Learning from Down Syndrome: Understanding Connection with AD ~ Domenico Pratico, MD, FCPP

Down’s syndrome (DS), the most common genetic disability worldwide, offers a unique insight into Alzheimer’s disease due to a shared genetic link. This article explores the intriguing connection between these two conditions and the potential it hold for advancing our understanding of Alzheimer’s disease.
Learning from Down Syndrome
Down’s Syndrome and Alzheimer’s
In 1866, Dr. John Langdon Down described DS, characterized by an extra chromosome 21, or “Trisomy 21.” Nearly four decades ago, researchers established a link between DS and Alzheimer’s disease. Individuals with DS develop amyloid beta plaques and tau neurofibrillary tangles in their brains by the age of 40, mirroring Alzheimer’s pathology.

Genetic Link: Chromosome 21 and Amyloid Beta
Chromosome 21 harbors the gene responsible for amyloid beta protein production, a key component of amyloid plaques. With three copies of this gene, individuals with DS produce excess amyloid beta proteins from an early age, resulting in amyloid plaque deposition, even in infants with DS. This accelerated brain aging in DS provides a unique window into the early mechanisms of Alzheimer’s disease.

Early Brain Abnormalities: Precursor to Alzheimer’s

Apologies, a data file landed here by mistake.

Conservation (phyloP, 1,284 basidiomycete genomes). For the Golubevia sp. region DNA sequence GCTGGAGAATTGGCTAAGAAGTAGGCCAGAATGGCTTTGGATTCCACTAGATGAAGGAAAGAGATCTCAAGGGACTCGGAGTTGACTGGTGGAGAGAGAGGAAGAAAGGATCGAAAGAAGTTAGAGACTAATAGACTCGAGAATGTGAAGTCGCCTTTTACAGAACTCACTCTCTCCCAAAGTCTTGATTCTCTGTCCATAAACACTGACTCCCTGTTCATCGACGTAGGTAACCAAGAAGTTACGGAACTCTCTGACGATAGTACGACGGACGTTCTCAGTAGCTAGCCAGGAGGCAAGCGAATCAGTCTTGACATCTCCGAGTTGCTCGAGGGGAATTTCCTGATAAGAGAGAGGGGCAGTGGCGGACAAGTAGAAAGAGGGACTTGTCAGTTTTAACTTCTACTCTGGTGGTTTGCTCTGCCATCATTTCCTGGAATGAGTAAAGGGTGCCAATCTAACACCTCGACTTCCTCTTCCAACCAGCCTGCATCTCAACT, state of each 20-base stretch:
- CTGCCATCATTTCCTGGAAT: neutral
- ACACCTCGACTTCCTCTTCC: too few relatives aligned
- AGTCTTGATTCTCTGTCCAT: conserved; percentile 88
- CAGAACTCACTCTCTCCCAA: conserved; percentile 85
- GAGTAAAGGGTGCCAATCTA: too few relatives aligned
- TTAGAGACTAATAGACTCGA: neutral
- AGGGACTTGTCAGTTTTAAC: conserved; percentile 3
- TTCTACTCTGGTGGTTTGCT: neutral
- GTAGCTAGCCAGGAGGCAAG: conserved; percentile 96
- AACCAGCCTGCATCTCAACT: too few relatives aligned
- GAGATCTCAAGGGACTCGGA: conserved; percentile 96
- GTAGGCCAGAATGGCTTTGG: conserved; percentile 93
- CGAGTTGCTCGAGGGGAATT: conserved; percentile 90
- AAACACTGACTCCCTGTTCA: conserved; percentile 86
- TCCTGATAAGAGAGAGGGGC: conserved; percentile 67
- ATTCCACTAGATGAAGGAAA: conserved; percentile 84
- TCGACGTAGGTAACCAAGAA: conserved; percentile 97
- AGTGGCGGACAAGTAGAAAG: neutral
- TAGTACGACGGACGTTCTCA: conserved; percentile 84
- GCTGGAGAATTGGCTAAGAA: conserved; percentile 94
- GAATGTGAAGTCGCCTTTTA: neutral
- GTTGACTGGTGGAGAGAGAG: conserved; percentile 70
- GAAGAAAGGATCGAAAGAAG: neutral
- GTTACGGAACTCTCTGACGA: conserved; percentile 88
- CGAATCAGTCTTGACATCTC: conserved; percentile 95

In young adults with DS, amyloid beta plaques initially accumulate in brain regions responsible for emotional reactions, executive functions, and memory processes. Though seemingly “normal” at this stage, cells in these regions already exhibit characteristics that lead to “cell suicide” or apoptosis later in life.

Cognitive Deficits and Morphological Anomalies
DS is accompanied by various medical and physical manifestations, including congenital heart diseases and skeletal abnormalities. Cognitive deficits in DS are linked to morphological brain abnormalities, some directly influenced by elevated amyloid beta protein levels. These abnormalities impact the architecture of brain cells, resulting in a reduced number and altered shape of dendritic spines, crucial for learning and memory. Strikingly, similar findings are observed in Alzheimer’s disease.

Our Research
Our lab’s ongoing research focuses on deciphering the mechanisms behind dendritic spine abnormalities, cognitive impairments, synaptic dysfunctions, and related areas of investigation. This exploration holds the potential to deepen our understanding of both DS and Alzheimer’s disease.

I firmly believe that the early emergence of Alzheimer’s disease-like abnormalities in the brains of individuals with DS underscores the growing imperative for early interventions to halt disease progression. Furthermore, it holds the potential to provide valuable insights for the prevention and treatment of Alzheimer’s disease as well.

If you like this blog post, I also wrote about – Is Alzheimer’s the most expensive disease in the country? – Domenico Pratico

Domenico Praticò, MD, is the Scott Richards North Star Charitable Foundation Chair for Alzheimer’s Research, Professor and Director of the Alzheimer’s Center at Temple, and Professor of Pharmacology at the Lewis Katz School of Medicine at Temple University

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